Fine arts, W. W. Story. Education, J. L. Chamberlain. Political education, A. D. White. Manual training schools, E. C. Jewett. Wood-carving, J. T. Norton. Textile fabrics, Henry Howard

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Page 387 - Admission into the school as boarder or day scholar is obtained by competitive examination, in accordance with the ordained programme. " Pupils who have passed through the full school course of the gymnasiums may be admitted without further examination to the lectures of the second general class of the school, but pupils of the last class of the gymnasiums, who have not passed their final examinations, are admitted only to the first general class of the school.
Page 393 - ... its introduction in the year 1868 into the workshops, and also for the preparation of the necessary auxiliaries to study. In the year 1870, at the Exhibition of Manufactures at St. Petersburg, the school exhibited its methods of teaching mechanical arts, and from that time they have been introduced into all the technical schools of Russia.
Page 392 - By the separation alone of the school workshops from the mechanical works, the principal aim was, however, far from being attained; it was found necessary to work out such a method of teaching the elementary principles of mechanical art as, firstly, should demand the least possible length of time for their acquirement; secondly, should increase the facility of the supervision of the...
Page 369 - ... comparative legislation of our own States, if supplemented by the study of the general legislation of other countries, could not fail to be of vast use in the improvement of society. I would also have instruction given in the general principles of international law. In the development of this science lies much of happiness for the future of the world ; but there is an important practical interest. Though the injunction of the Father of his Country to avoid entangling alliances has sunk deep into...
Page 390 - Up to the present time, throughout the world, the workmen at industrial works and mills are usually selftaught. Any one who has himself been employed at works, and is familiar with the daily life of the workman in the different countries, must have perceived that the acquirement of knowledge and skill in any trade is to him a process much similar to the following: A boy of thirteen or fourteen years of age...
Page 182 - AND APPLIANCES FOR SECONDARY INSTRUCTION. Plans and models of establishments for secondary instruction, lyceums, grammar schools, colleges, industrial and commercial schools ; arrangement and furniture of such establishments. Collections : classical works, maps, and globes. Appliances for technological and scientific instruction, and for teaching the fine arts, drawing, music, and singing. Apparatus and methods for instruction in gymnastics, fencing, and military exercises.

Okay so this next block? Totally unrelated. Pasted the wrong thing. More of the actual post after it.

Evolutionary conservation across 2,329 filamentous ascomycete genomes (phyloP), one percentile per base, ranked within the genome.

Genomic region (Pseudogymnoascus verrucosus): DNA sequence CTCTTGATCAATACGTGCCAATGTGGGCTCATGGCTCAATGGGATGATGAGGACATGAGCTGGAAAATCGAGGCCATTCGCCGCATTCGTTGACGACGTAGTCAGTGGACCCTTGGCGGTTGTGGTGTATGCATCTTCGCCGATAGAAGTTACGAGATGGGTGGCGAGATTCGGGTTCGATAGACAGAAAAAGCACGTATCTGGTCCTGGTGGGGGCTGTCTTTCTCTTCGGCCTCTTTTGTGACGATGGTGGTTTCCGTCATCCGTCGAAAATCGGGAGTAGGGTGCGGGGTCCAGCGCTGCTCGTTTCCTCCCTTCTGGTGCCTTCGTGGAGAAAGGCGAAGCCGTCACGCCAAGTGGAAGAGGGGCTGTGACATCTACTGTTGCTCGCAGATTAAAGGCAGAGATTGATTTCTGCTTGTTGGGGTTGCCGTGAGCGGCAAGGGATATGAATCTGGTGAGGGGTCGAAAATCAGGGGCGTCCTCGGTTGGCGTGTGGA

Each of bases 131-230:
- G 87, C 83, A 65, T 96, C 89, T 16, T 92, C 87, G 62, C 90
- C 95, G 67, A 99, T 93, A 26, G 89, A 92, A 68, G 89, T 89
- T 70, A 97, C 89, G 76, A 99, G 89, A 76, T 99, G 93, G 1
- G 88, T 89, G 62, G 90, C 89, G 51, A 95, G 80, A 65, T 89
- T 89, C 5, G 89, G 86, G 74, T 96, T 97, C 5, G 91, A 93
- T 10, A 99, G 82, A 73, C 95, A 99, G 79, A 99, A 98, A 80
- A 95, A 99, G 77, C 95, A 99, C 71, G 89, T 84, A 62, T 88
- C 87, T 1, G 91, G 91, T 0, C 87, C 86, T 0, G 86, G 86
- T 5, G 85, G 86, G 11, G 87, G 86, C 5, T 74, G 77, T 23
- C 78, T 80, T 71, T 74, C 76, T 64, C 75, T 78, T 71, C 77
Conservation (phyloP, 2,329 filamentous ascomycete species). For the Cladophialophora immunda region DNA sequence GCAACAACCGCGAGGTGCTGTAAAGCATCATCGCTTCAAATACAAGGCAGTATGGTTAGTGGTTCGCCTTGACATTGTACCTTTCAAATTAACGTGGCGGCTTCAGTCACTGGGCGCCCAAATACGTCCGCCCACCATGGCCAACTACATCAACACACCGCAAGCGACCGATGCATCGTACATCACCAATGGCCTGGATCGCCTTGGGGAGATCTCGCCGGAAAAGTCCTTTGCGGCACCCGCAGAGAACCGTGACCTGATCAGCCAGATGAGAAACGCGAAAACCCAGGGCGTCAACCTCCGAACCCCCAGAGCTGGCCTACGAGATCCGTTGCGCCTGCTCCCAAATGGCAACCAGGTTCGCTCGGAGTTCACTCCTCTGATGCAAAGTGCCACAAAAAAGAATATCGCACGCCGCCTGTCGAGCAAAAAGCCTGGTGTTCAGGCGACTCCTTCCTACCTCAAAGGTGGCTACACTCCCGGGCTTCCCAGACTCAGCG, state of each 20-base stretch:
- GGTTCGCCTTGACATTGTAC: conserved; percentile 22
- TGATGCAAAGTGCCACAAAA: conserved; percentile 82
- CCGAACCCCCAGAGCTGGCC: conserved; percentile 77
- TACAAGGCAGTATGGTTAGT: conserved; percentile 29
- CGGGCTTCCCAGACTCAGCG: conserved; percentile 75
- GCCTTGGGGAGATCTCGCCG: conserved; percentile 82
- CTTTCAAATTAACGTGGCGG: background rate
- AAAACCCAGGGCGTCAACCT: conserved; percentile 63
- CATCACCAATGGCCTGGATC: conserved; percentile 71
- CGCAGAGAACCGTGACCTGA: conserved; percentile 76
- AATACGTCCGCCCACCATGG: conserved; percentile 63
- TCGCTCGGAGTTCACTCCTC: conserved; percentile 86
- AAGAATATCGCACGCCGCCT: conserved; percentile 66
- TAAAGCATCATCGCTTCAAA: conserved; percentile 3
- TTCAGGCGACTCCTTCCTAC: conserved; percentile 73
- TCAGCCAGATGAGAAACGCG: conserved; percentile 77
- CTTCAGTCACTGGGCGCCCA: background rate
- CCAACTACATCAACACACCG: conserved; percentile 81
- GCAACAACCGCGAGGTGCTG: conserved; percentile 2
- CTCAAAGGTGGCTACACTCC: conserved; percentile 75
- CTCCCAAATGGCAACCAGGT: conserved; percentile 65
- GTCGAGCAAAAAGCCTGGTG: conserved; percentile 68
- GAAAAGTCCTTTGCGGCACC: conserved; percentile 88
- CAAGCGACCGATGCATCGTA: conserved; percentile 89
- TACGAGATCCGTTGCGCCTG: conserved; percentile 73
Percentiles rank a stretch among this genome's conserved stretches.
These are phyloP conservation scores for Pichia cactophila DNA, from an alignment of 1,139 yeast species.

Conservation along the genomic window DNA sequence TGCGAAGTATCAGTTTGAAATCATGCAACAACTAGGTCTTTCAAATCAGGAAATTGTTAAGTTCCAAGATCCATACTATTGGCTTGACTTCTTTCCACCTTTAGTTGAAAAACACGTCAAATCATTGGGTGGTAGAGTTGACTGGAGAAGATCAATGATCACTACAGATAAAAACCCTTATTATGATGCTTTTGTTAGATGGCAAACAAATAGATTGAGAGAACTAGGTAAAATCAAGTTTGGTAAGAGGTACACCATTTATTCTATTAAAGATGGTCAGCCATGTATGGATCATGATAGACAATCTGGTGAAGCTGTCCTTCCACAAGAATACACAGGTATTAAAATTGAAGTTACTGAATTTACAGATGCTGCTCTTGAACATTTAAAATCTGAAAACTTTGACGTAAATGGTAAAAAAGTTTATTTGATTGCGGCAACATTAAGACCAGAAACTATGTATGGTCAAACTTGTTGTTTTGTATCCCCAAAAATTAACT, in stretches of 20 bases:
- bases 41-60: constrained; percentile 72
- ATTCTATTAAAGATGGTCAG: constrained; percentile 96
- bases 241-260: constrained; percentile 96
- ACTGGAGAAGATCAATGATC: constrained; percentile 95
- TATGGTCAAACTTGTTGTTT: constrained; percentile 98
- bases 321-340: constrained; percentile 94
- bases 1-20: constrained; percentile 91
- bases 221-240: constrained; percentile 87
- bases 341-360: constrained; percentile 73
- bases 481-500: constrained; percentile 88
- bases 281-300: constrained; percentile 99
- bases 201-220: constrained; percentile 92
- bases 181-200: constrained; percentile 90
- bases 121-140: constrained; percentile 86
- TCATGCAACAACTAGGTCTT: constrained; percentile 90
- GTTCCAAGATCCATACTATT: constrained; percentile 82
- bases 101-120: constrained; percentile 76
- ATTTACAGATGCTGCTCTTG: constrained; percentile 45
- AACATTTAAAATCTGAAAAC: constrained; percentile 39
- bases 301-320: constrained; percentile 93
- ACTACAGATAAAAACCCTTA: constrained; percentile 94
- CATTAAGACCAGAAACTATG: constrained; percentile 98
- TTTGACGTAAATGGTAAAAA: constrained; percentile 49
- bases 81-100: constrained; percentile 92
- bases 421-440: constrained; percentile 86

Page 392 - ... should facilitate the demonstration of the progress of every pupil at every stated time. Everybody is well aware that the successful study of any art whatsoever, freehand or linear drawing, music, singing, painting, etc., is only attainable when the first attempts at any of them are strictly subject to the laws of gradation and successiveness, when every student adheres to a definite method or school, surmounting, little by little and by certain degrees, the difficulties to be encountered.
Page 369 - ... relations of capital to labor, and producers to distributors, to taxation, and a multitude of similar objects. Next, I would name the study of what is generally classed as social science, including what pertains to the causes, prevention, alleviation, and cure of pauperism, insanity, crime, and various social difficulties. Nor would I neglect the study of the most noted theories and plans for the amelioration of society, the arguments in their support, the causes of their failure ; and I would...
Page 392 - ... those arts, which we have just named, possess a method of study which has been well worked out and defined, because, since they have long constituted a part of the education of the well-instructed classes of people, they could not but become subject to scientific analysis, could not but become the objects of investigation, with a view of defining those conditions which might render the study of them as easy and regulated as possible.
Page 386 - The three years' course of the general division embraces the following subjects: Religion, free-hand and linear drawing^ descriptive geometry, general physics, zoology, botany, mineralogy, chemistry, geodesy, analytical geometry, higher algebra, differential and integral calculus, general mechanics, drawing of machine-parts, the French and German languages, ie, all scientific subjects, the previous knowledge of which is required from the pupils of all the three following branches. Spccinlconrecs....

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